REFUGIO - To some, Alfredo Plascencia is a criminal, but to others, the Refugio business owner is the victim of unfair immigration laws and overzealous prosecution.
"It is our duty to uphold the law," said Jennifer Lowery, a U.S. Attorney's executive assistant, in a written statement. "When we believe someone has committed such felonies, we have a responsibility to the community to act."
But Plascencia's attorney, Ron Barroso, who advised his client during the interview, said detaining nonviolent, noncriminal community members for housing or employing people who are illegally living in the U.S. is wrong and motivated by politics rather than justice.
"It's not limited to anyone who has a prior record. It is not limited to anybody who has done any bad acts. I think they are just trying to cater to the right wing that is controlling them," Barroso said. "This is a slippery slope that we are on."
Plascencia, who has no criminal history in the U.S., is charged with 17 counts of bringing in and harboring people suspected of residing in the country illegally, Lowery said. He is also charged with giving firearms to a person living in the country illegally.
According to an Immigration and Customs Enforcement February news release, "All of those in violation of the immigration laws may be subject to enforcement proceedings." That policy is the direct result of an executive order by President Donald Trump, the release said.
Plascencia was detained on the morning of Feb. 21 when federal immigration investigators raided his two popular Refugio restaurants and two of his residential properties. The raids were the product of a multiyear, international investigation and resulted in the detention of 18 other people who are suspected of living in the country illegally, an ICE spokesman said. Of those detained, 16 will serve as material witnesses for the prosecution.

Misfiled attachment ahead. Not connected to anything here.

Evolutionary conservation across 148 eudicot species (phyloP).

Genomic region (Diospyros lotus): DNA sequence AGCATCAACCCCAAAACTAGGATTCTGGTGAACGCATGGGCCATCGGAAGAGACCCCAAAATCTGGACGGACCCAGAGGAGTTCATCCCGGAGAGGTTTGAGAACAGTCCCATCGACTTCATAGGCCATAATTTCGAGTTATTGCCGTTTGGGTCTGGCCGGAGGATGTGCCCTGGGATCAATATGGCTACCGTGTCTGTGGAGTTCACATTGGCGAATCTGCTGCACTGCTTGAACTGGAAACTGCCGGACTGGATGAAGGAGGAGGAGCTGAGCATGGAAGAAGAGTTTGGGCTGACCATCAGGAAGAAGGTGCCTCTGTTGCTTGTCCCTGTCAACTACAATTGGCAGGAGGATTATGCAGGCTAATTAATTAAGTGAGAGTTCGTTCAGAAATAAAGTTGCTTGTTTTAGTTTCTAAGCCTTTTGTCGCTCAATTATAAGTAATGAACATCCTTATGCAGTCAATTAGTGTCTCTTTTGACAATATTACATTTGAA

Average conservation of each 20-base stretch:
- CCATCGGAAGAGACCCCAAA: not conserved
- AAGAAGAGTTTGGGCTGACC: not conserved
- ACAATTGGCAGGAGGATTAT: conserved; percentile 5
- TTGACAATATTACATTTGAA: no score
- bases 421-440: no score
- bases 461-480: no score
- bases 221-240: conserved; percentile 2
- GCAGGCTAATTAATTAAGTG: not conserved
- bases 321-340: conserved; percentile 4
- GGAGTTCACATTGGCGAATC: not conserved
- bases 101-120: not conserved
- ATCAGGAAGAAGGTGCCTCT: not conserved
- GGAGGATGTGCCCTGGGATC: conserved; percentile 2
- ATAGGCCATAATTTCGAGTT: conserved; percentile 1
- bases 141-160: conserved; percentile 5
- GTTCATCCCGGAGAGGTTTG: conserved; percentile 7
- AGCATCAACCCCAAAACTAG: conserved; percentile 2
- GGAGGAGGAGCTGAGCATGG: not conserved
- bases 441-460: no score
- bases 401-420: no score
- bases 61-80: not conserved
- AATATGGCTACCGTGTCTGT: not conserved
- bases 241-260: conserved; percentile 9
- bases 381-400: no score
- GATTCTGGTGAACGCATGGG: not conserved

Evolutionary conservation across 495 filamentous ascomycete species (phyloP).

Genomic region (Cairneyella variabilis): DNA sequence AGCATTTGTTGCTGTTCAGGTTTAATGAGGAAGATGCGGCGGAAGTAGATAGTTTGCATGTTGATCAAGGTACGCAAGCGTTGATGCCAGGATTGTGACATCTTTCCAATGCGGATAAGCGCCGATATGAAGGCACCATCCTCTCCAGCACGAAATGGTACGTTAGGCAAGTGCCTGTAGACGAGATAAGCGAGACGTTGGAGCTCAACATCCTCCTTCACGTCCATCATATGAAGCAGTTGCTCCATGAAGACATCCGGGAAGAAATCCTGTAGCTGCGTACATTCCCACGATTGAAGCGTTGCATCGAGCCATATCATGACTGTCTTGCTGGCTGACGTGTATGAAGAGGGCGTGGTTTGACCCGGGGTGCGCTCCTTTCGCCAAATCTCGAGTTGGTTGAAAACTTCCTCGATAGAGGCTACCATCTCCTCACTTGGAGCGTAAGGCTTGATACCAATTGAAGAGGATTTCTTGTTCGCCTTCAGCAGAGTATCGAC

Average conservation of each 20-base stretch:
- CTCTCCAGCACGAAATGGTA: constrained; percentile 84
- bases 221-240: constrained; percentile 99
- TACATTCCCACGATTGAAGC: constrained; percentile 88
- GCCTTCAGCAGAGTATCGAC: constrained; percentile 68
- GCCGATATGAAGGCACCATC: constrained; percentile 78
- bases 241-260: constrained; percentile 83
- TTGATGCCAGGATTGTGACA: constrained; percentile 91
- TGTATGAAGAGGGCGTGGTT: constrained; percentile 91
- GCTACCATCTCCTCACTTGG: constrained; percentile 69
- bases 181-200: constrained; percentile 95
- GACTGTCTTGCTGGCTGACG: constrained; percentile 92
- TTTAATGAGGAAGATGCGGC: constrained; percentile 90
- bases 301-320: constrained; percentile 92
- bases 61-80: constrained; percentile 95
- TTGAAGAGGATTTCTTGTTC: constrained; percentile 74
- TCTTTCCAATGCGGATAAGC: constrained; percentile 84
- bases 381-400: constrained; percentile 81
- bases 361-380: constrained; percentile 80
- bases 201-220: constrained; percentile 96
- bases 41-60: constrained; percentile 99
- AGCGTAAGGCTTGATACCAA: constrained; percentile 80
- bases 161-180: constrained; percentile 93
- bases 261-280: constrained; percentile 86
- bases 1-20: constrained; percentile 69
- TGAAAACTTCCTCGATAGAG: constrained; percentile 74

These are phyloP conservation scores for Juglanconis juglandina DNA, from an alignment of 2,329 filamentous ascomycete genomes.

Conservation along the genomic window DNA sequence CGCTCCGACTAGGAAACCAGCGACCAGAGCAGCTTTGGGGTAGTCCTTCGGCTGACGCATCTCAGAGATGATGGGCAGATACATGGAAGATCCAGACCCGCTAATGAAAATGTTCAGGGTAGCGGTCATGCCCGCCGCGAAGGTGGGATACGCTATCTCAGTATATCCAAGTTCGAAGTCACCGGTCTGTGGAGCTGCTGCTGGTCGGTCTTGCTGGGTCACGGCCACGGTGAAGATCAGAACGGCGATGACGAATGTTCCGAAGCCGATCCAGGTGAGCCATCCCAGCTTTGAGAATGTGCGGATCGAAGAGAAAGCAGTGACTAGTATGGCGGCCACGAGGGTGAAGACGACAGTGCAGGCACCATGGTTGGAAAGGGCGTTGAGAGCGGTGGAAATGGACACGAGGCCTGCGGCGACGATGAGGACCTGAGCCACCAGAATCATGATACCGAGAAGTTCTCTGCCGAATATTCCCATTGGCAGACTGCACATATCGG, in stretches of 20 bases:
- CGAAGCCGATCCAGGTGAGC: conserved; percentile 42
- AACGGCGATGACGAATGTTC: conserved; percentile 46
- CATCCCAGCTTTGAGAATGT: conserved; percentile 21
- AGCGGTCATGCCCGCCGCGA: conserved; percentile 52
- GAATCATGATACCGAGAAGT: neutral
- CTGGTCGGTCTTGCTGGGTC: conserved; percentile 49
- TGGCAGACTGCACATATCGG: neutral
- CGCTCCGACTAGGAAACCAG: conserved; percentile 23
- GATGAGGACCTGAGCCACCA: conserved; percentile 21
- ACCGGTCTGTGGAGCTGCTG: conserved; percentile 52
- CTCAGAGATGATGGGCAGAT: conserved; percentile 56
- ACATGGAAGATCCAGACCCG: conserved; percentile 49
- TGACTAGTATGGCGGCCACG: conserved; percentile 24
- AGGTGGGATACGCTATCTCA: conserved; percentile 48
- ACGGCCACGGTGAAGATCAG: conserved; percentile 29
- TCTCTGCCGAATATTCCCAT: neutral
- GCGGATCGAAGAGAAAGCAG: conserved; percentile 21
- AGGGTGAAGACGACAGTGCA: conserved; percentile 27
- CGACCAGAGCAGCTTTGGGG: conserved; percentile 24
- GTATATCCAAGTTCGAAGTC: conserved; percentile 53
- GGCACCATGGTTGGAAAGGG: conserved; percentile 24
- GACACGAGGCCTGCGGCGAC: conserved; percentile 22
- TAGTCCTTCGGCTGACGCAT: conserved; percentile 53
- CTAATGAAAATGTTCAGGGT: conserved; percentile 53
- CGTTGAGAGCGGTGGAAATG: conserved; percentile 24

Like Barroso, James Walker, a Refugio doctor, said he sees injustice in the raids and Plascencia's charges. The raids outraged him as well as many others in the community, he said, and prompted him to help organize the grassroots Refugio Immigration Coalition to advocate for immigrant rights.
"For us to not get involved would have been a major infraction on our humanity," he said. "We have to let the powers that be know they're not going to get away with this."
Morning of Feb. 21
Maria Plascencia, 35, couldn't hide her tears as she described what she saw the morning of Feb. 21.
"That day was the most ugly day of my life," said Plascencia, who is the sister-in-law and 15-year employee of Alfredo Plascencia. "That's something I never want to live again."
Maria Plascencia arrived at Taqueria Guadalajara, where she still works, to find dozens of federal agents wearing khakis and black jackets emblazoned with "ICE" in white letters. She had just dropped off one of her kids at high school and was driving to the restaurant to pick up a taco for her second oldest child's breakfast.
Investigators from ICE's Homeland Security Investigations division, U.S Border Patrol and the Refugio Police Department executed four search warrants about 6:30 that morning.
At a Feb. 27 hearing, Special Agent Anne McGee, of the Department of Homeland Security, testified that a Refugio police chief's tip prompted her to begin the investigation that resulted in the raids.
Most of those detained, nationals of Mexico, Honduras and Nicaragua, were found at 510 Dunbar St., a residential property owned by Alfredo Plascencia that contains dormitory-style housing units.
For about two weeks after, both restaurants remained closed until a federal judge set a $100,000 bond for Plascencia.